from the trees in bud.
    For the bodhisattva whose resolve is pure
    all instructions and admonitions
    emanate from his [or *her*!] own imagination.”

    I’ve seen this same verse (well, the part about “the trees in bud” reads instead ‘walls and trees’… Deuteronomy came out of a wall, for instance) quoted at least twice by defenders of the ‘revealed treasures’ (gter-ma) in response to their critics.

    To sum up, the real story is that things and persons come from the sky. Dharma in particular can come straight from the heart of space. ET of all people ought to know this. That what Dab say. Bad Dab day, OK?


  2. Hmm. I guess it might have looked like I was favouring Nelpa Pandita’s version, but that wasn’t my intention. I was exploring the idea that the category of a rational historical account was significant in Tibetan historiography. I mean that it wasn’t that Tibetan historians were simply unaware of the distinction between historical stories that were amenable to rational analysis and those that were not.

    When the Great Fifth defends the original version of the Lhatotori story, he accepts that it is “beyond thought”. Though he points to the stupidity of anyone who would reject a historical story on those grounds alone, he seems to accept that there is a distinction there.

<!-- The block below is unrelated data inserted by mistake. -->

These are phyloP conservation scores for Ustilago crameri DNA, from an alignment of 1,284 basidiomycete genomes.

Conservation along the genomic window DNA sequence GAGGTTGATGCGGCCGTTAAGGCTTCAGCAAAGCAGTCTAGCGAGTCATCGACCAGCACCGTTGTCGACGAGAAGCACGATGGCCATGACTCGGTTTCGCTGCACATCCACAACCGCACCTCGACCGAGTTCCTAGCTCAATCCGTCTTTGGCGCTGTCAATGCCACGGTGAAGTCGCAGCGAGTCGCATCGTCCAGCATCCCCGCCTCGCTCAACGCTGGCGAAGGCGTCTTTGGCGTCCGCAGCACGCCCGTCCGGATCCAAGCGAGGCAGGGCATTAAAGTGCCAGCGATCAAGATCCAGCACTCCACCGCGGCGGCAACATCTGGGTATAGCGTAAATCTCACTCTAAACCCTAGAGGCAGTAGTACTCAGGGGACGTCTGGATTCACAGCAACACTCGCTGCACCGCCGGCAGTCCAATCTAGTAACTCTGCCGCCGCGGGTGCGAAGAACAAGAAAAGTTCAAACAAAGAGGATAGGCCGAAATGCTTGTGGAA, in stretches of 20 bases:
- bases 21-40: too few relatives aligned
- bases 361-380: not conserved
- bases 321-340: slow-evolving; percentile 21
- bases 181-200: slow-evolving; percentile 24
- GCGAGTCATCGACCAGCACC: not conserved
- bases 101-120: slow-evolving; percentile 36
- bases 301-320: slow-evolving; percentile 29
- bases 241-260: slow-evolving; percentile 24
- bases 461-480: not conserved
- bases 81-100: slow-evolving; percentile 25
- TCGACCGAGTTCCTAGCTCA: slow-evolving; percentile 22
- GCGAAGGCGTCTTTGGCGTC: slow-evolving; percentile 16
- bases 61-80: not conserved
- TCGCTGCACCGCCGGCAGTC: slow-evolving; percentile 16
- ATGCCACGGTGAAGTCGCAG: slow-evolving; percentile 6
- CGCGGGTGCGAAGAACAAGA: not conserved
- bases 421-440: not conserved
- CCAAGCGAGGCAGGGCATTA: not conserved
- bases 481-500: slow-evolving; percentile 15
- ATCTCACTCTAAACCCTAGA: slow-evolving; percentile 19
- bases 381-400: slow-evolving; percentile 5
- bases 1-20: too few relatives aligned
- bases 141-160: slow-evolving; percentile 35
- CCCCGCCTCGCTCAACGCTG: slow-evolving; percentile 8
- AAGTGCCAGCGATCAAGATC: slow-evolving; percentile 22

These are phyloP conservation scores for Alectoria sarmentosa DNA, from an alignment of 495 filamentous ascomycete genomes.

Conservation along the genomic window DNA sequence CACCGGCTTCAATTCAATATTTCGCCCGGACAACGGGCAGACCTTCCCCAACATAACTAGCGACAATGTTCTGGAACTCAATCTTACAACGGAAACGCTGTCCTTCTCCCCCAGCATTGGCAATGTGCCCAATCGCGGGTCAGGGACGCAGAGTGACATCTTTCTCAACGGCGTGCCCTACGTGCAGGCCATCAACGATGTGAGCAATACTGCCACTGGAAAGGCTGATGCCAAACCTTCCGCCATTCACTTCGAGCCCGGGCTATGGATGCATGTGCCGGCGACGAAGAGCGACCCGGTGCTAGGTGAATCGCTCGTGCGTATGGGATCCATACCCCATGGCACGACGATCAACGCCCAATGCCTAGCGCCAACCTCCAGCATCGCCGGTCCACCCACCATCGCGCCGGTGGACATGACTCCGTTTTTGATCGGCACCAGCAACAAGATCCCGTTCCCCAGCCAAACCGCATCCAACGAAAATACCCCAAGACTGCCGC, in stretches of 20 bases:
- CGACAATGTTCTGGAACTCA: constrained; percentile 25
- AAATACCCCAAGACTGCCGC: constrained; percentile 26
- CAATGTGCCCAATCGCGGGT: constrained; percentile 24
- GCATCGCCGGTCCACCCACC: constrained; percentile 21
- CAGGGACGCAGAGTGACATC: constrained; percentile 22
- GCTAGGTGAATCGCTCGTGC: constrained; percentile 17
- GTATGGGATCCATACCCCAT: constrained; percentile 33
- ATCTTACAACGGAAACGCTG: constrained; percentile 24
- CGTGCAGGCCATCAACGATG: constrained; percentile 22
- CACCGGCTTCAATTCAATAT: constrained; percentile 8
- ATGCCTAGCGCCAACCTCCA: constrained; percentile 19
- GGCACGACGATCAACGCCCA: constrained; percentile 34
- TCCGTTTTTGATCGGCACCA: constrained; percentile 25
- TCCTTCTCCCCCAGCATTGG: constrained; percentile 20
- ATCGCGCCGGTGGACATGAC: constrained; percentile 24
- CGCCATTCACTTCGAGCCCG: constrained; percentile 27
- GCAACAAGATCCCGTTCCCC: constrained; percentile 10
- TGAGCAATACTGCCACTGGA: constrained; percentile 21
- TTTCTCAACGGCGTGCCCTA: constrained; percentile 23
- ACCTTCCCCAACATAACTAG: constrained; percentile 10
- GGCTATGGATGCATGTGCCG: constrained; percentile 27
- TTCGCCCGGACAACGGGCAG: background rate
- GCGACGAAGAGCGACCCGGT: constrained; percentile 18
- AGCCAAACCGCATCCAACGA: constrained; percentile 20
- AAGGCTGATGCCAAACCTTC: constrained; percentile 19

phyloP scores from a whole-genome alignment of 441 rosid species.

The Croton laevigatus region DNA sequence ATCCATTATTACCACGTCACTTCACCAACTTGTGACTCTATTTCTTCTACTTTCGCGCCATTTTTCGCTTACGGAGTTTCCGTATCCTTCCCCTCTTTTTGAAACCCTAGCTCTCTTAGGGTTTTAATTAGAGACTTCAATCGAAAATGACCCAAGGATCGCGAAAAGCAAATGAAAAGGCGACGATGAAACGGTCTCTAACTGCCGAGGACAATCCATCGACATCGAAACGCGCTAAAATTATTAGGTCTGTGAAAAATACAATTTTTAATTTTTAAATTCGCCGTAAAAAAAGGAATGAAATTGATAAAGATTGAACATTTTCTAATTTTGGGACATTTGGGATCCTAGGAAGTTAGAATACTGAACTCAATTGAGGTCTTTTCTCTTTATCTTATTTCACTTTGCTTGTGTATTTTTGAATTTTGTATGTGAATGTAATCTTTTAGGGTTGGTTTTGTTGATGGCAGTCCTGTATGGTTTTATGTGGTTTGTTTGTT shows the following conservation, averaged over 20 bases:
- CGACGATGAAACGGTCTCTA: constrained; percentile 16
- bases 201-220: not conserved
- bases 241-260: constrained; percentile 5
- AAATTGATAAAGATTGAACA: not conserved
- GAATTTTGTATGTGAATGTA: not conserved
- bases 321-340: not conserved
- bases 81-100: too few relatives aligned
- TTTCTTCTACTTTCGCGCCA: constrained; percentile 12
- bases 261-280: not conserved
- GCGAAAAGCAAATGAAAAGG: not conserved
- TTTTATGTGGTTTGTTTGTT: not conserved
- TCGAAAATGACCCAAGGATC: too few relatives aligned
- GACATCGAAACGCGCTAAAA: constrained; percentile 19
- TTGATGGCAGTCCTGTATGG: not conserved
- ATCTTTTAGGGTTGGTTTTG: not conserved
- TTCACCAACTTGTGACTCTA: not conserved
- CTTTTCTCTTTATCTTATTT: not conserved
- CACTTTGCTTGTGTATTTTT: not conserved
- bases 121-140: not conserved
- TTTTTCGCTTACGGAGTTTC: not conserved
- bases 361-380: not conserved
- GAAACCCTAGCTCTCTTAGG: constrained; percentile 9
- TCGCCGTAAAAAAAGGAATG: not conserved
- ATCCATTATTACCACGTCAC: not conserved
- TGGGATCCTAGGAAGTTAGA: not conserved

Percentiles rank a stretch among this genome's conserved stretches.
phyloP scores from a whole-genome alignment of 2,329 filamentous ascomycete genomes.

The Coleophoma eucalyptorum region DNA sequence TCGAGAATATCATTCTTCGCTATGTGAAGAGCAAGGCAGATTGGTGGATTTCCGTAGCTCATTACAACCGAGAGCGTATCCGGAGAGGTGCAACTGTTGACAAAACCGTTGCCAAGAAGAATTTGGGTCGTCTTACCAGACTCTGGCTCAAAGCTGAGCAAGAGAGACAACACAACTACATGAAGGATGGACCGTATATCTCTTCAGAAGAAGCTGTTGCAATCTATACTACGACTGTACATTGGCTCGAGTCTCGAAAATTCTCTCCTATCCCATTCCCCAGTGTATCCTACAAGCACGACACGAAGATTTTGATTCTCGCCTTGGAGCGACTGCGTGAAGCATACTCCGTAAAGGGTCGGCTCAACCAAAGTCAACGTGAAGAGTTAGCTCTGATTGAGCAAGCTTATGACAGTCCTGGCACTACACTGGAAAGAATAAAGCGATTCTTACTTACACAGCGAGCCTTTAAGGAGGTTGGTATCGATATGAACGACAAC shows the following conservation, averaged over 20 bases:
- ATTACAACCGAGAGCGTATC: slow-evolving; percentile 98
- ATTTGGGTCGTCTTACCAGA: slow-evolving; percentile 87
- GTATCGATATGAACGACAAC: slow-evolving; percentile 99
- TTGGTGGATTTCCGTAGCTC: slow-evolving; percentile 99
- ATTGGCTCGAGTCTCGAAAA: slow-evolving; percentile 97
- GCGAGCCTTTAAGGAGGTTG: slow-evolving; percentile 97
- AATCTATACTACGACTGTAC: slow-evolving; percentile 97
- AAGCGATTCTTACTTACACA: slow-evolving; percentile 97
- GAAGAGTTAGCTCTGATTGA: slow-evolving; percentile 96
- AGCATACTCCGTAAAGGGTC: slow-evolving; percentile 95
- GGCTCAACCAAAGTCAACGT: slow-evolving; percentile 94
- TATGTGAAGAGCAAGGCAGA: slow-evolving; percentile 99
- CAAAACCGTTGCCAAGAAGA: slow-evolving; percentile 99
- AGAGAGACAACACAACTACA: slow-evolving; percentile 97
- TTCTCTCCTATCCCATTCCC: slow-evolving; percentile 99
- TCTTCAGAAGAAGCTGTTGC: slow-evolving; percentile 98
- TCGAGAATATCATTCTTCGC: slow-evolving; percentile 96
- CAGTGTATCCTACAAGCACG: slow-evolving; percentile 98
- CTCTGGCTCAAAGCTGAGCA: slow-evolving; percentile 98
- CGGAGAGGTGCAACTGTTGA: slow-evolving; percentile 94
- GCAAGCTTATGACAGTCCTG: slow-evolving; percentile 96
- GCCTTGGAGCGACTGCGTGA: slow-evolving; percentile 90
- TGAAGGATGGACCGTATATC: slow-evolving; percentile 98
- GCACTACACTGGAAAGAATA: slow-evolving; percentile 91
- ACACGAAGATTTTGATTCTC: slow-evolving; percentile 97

So what? Well I suppose it’s that ‘traditional’ Tibetan historians are sometimes characterized as naïve in their acceptance of historical stories that aren’t amenable to rational analysis (the so-called ‘legends’). Nelpa Paṇḍita’s treatment of the Lhatotori story shows that this is wrong (and there are many other examples that would do the same work). On the other hand the Great Fifth shows that we should try to understand how most Tibetan historians accepted the validity of such stories while at the same time accepting that they went beyond rational thought (bsam las ‘das pa).

    Not that I think I’m introducing anything new to you here, but I don’t agree that the story of the dharma falling from the sky is the more rational. I think, like the Great Fifth, we should preserve the distinction between stories that are acceptable to reason and those that go “beyond thought”. But like him, we do not need to reject the latter out of hand; one account of what happened in the prehistory of Tibet shouldn’t be favoured over another purely because it has the flavour of ‘rationality’.